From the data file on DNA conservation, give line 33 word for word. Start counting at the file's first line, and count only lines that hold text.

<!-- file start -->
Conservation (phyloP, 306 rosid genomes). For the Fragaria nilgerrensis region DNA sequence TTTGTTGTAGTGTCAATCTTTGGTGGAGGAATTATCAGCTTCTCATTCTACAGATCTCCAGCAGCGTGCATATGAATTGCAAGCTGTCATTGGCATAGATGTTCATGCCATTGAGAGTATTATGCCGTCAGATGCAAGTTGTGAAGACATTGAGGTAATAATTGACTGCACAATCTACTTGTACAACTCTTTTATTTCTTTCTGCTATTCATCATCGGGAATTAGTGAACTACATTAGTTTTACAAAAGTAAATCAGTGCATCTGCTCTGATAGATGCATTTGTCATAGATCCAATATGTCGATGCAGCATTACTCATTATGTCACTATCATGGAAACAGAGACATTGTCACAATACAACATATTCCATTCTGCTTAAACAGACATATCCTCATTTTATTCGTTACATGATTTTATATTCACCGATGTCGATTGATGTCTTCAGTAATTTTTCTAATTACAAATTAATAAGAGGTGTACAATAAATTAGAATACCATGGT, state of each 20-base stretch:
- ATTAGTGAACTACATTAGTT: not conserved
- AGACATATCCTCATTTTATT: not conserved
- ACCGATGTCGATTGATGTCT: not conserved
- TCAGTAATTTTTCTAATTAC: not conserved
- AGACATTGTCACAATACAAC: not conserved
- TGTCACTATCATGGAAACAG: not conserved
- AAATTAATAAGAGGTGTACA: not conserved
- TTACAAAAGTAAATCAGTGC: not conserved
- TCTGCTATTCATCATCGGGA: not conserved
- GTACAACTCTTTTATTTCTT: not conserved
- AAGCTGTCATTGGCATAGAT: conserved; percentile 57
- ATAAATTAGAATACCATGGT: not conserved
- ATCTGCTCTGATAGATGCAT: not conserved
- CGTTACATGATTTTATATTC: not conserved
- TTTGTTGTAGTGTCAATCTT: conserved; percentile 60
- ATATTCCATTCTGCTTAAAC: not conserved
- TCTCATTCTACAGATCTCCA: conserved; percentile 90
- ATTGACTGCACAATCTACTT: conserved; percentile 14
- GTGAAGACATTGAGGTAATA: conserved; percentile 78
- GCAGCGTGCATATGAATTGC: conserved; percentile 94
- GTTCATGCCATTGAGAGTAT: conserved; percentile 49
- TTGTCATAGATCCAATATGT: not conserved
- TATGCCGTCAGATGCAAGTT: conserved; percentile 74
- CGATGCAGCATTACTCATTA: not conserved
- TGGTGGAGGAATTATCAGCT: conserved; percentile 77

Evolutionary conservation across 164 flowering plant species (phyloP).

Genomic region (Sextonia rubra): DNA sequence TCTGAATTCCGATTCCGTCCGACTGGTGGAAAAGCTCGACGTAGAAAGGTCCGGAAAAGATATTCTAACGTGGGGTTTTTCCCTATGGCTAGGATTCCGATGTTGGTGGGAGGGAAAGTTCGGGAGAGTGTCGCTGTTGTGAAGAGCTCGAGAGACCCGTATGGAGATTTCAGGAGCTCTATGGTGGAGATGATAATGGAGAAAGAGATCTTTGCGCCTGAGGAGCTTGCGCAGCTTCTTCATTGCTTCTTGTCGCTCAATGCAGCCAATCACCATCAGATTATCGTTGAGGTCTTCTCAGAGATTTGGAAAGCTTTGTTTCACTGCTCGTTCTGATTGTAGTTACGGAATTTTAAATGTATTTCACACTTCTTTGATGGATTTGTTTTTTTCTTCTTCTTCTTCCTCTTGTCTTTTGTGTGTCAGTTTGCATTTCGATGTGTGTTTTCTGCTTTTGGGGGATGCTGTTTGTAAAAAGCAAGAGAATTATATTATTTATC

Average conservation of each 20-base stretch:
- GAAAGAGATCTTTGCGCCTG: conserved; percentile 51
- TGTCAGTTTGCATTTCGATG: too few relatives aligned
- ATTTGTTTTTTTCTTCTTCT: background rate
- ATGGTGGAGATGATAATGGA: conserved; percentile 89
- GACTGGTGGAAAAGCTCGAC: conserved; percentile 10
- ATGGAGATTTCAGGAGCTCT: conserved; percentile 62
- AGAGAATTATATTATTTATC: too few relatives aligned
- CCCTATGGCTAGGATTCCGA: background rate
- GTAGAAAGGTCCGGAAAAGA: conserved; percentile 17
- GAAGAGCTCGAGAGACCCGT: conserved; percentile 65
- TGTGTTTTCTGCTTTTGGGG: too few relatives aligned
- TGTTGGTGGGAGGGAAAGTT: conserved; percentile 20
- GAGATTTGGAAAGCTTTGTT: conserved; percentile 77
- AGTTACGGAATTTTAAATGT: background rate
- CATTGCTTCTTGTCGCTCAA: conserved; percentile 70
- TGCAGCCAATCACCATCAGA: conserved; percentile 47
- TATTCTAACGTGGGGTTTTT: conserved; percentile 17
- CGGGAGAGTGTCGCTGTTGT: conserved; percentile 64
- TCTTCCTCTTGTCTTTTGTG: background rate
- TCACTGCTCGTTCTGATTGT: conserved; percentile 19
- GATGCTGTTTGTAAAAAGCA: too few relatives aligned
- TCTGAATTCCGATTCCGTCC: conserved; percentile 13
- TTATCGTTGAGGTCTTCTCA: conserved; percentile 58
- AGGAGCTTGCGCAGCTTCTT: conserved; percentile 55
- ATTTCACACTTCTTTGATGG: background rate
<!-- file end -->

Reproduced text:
- ATGGTGGAGATGATAATGGA: conserved; percentile 89